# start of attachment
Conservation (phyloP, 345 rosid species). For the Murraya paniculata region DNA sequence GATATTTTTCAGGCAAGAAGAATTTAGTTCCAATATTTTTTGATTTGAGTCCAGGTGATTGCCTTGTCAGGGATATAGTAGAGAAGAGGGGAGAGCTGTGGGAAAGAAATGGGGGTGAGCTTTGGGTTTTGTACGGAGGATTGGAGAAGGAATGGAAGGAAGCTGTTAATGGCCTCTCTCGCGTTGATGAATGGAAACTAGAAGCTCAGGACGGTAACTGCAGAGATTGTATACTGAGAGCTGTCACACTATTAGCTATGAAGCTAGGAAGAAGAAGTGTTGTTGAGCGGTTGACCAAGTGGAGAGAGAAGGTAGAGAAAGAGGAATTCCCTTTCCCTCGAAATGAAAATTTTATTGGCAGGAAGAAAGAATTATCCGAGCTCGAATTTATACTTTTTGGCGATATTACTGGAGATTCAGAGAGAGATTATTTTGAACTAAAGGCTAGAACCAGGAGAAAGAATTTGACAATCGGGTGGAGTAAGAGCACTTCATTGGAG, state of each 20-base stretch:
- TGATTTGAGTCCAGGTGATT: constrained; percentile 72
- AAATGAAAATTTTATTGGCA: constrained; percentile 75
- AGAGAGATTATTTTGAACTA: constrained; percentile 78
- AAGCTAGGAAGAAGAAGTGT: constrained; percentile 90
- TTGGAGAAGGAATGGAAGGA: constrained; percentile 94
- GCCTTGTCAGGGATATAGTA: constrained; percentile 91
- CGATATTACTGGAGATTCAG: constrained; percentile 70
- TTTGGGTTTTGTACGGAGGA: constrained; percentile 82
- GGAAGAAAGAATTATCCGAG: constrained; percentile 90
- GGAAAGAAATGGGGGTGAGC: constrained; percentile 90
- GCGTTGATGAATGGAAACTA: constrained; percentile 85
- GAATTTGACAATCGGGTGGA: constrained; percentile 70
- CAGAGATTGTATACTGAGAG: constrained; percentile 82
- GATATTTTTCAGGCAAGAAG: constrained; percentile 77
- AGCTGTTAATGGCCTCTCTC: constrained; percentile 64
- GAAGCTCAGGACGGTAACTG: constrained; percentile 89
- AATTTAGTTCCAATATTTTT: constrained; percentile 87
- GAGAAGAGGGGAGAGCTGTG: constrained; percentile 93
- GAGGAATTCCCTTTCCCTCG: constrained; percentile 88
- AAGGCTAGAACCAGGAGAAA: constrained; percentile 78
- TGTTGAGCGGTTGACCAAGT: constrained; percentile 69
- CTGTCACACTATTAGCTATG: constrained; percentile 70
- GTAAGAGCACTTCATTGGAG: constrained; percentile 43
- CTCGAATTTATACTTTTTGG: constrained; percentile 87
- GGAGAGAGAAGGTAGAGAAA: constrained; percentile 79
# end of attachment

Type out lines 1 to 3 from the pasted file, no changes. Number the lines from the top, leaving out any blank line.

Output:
Conservation (phyloP, 345 rosid species). For the Murraya paniculata region DNA sequence GATATTTTTCAGGCAAGAAGAATTTAGTTCCAATATTTTTTGATTTGAGTCCAGGTGATTGCCTTGTCAGGGATATAGTAGAGAAGAGGGGAGAGCTGTGGGAAAGAAATGGGGGTGAGCTTTGGGTTTTGTACGGAGGATTGGAGAAGGAATGGAAGGAAGCTGTTAATGGCCTCTCTCGCGTTGATGAATGGAAACTAGAAGCTCAGGACGGTAACTGCAGAGATTGTATACTGAGAGCTGTCACACTATTAGCTATGAAGCTAGGAAGAAGAAGTGTTGTTGAGCGGTTGACCAAGTGGAGAGAGAAGGTAGAGAAAGAGGAATTCCCTTTCCCTCGAAATGAAAATTTTATTGGCAGGAAGAAAGAATTATCCGAGCTCGAATTTATACTTTTTGGCGATATTACTGGAGATTCAGAGAGAGATTATTTTGAACTAAAGGCTAGAACCAGGAGAAAGAATTTGACAATCGGGTGGAGTAAGAGCACTTCATTGGAG, state of each 20-base stretch:
- TGATTTGAGTCCAGGTGATT: constrained; percentile 72
- AAATGAAAATTTTATTGGCA: constrained; percentile 75